Timeline and Milestones
Creating a Hugo Award category is a process with multiple steps. The two required steps are (1) passing the proposed category at one WSFS Business Meeting, followed by (2) ratifying the proposed category at the immediately following Worldcon's WSFS Business Meeting. We're working on those two, but also some additional milestones.
Current Status and Next Deadline
The proposed "Best Game or Interactive Experience" category has been officially referred to the Hugo Study Committee. The Games Hugo subcommittee, chaired by Ira Alexandre, is actively soliciting participants, especially from marginalized populations. Volunteer here!
September 15, 2019: Submit a pitch for a trial games category to CoNZealand, the 2020 Worldcon, if theirs is not yet decided.
- September 15, 2019: Submit trial category pitch to CoNZealand, assuming it hasn't been filled
- October 15, 2019: Release first survey based on current state of proposal
- November 15, 2019: First intermediary report
- November 30, 2019: Submit request for table space and collaboration with Gaming division at CoNZealand
- December 1, 2019: Submit trial category pitch to DC Worldcon, if CoNZealand does not accept
- December 15, 2019: Submit panel proposal to WisCon 2020
- February 15, 2020: Release second survey based on current state of proposal
- March 15, 2020: Second intermediary report
- May 22-25, 2020: WisCon -- collect feedback via panel and gaming area surveys
- June 15, 2020: Final report and proposal compiled and submitted to Hugo Study Committee
- July 28, 2020: Deadline to submit items for the CoNZealand Business Meeting agenda
- July 29 - August 2, 2020: CoNZealand! Proposal to be voted on at WSFS Business Meeting
August 16-19, 2020: WSFS Business Meeting
Games Hugo proposal was on the agenda as D.13 "Best Game or Interactive Experience". The proposal, as seen in the agenda, is available on the Dublin Worldcon website. It was referred to a subcommittee of the Hugo Study Committee to be chaired by Ira Alexandre and with the co-sponsors of the original proposal invited to participate.
The initial debate over setting a time for D.13 or postponing it indefinitely can be found starting at 20:51 in this video of the proceedings.
The full debate on D.13 can be found in the video below. The text of Ira Alexandre's speech is found below the video.
My name is Ira Alexandre, pronouns they/them, and I am the person behind this proposal. After doing exhaustive research into over a decade of Worldcon data and hundreds of games, and incorporating feedback received in person and via a one-response-per-person survey, I am asking you to approve a games Hugo in recognition of the storied and longstanding role of games, game creators, and game players in WSFS history and culture. This Hugo is viable because it includes low-cost and communal games that are easily accessed, because there is a wealth of worthy content every year, and because the uniting element of interactivity is a compelling and unique storytelling tool particularly suited to speculative work.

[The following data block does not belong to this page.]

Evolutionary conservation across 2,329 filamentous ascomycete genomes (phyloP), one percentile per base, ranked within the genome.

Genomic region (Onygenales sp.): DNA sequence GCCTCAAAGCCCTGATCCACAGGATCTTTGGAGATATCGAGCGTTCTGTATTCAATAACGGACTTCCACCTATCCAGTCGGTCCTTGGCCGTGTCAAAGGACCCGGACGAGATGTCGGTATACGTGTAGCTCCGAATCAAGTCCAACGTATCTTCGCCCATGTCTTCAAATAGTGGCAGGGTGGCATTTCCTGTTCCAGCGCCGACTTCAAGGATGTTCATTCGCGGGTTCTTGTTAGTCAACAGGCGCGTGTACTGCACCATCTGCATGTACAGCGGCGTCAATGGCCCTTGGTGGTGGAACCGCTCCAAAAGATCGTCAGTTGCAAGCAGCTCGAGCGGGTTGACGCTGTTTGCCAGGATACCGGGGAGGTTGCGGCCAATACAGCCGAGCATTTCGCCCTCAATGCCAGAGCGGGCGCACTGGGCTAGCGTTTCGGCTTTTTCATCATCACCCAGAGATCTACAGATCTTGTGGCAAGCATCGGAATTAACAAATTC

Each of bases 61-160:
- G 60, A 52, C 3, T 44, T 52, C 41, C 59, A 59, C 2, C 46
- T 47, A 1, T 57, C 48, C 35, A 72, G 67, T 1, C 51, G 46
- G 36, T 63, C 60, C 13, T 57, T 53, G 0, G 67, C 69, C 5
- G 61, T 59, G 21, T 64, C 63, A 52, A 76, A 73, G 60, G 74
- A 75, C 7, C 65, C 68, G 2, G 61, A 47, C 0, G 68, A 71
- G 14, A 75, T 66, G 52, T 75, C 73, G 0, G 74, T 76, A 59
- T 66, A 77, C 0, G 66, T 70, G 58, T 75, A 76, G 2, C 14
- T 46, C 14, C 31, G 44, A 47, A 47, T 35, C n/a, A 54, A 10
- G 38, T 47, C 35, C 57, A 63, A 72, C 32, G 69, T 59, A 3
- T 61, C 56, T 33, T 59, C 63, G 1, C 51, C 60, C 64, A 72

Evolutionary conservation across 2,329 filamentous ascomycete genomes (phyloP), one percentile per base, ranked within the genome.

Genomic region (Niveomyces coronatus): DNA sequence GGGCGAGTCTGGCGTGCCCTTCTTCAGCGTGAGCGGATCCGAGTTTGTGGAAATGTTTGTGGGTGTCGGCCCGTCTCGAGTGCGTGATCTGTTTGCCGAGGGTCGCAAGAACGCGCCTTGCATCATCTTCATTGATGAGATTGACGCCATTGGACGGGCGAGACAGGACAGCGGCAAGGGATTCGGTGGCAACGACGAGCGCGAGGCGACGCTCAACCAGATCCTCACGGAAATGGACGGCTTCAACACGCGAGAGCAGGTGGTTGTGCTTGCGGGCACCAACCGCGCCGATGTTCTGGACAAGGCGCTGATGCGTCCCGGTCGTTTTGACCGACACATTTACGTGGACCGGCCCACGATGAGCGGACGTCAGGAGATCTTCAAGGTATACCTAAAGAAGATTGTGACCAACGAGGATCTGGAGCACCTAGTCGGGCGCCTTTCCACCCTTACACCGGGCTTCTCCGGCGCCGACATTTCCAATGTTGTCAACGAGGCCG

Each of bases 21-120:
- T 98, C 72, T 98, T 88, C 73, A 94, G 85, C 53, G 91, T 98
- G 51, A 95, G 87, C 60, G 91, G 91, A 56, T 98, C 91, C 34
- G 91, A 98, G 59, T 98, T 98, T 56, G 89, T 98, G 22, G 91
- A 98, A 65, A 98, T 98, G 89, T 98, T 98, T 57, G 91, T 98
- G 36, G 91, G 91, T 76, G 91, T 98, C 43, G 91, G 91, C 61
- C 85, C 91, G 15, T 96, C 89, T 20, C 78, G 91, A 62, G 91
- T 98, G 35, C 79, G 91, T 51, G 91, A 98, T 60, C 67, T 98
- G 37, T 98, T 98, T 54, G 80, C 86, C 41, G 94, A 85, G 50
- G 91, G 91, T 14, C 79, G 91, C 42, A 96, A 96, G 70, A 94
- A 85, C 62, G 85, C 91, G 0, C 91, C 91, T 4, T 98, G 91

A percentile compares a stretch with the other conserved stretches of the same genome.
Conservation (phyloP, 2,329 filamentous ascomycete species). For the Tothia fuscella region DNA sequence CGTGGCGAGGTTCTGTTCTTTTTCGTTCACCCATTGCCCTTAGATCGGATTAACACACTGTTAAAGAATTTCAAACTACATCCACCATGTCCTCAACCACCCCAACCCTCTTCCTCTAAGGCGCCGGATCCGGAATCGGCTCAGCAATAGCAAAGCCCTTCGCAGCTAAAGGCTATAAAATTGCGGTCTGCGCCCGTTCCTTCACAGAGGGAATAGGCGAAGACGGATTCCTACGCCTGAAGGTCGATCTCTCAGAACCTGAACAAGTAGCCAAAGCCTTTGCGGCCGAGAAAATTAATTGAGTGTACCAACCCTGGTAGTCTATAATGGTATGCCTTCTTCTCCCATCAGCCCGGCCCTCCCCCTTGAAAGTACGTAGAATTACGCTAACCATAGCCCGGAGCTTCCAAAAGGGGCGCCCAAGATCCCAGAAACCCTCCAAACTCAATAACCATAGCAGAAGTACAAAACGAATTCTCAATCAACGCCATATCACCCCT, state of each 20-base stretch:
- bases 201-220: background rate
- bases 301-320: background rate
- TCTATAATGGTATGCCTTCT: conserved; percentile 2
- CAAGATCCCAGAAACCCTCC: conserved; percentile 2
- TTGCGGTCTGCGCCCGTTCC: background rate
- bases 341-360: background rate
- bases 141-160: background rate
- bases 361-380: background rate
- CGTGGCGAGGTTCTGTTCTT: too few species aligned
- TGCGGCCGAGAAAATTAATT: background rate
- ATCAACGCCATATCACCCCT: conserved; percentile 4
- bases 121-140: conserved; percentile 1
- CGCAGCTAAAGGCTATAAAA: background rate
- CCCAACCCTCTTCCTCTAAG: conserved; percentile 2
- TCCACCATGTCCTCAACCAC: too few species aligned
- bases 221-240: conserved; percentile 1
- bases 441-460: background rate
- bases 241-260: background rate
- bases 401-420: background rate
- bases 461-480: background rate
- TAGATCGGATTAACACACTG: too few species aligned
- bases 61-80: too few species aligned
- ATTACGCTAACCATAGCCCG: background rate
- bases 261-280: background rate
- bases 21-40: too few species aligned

Games have always been part of WSFS culture, and interactive media of all kinds, whether digital or analog, represents a thriving and indispensable site of speculative fiction work. There is speculative work that only games can do, and this is not adequately covered in Best Dramatic Presentation or Best Related Work. Refusing to recognize this is an act of disengagement with where speculative work is being done today, and is a disservice to a vibrant and vital aspect of WSFS culture.
I have heard some concerns about the cost to nominate and about what would go in the category, and I'd like to briefly address those now. Regarding eligibility, media like Bandersnatch, Sleep No More, and Choose Your Own Adventure novels would unequivocally be eligible in this category, because the uniting factor that sets them apart from all other types of storytelling is their interactive nature and the incorporation of choice into the narrative structure.
In terms of costs, the idea that it is necessary to buy hundreds of dollars of equipment or expensive AAA titles is a myth and also erases analog games, many indie titles, and interactive. Analog games tend to be communally owned, and interactive fiction ranges from inexpensive to free. In video games, about half of the games that top the major awards any given year are indie titles, playable on typical phones and computers already owned by most voters. Such titles generally sell for $20 or less and can be completed in 3-10 hours, comparable to the time and money investment of one or two novels. Those who can't or don't want to play can become informed voters via free widely available guided tours or movie versions of games.
There is no inclusive, medium-neutral speculative fiction award for games. The Hugo Awards can be the first, and the gaming membership of WSFS deserves this recognition just as much as the excellent and widely available titles that fill the field. As always, my full 60-page report is available at gameshugo.com. Thank you.
Prior to the 2019 Business Meeting
- July 16, 2019: "Best Game or Interactive Experience" proposal officially submitted to 2019 WSFS Business Meeting Agenda.
- July 3, 2019: File 770 post and Lady Business post about proposal, third draft of report published.
- May 24-27, 2019: WisCon. Second draft of Ira Alexandre's report made publicly available online, gameshugo.com opened, initial interest survey opened. Many thanks to the Gaming division of WisCon 43 for their collaboration and support.
- May 12, 2019: First draft of Ira Alexandre's report shown to Hugo Study Committee for feedback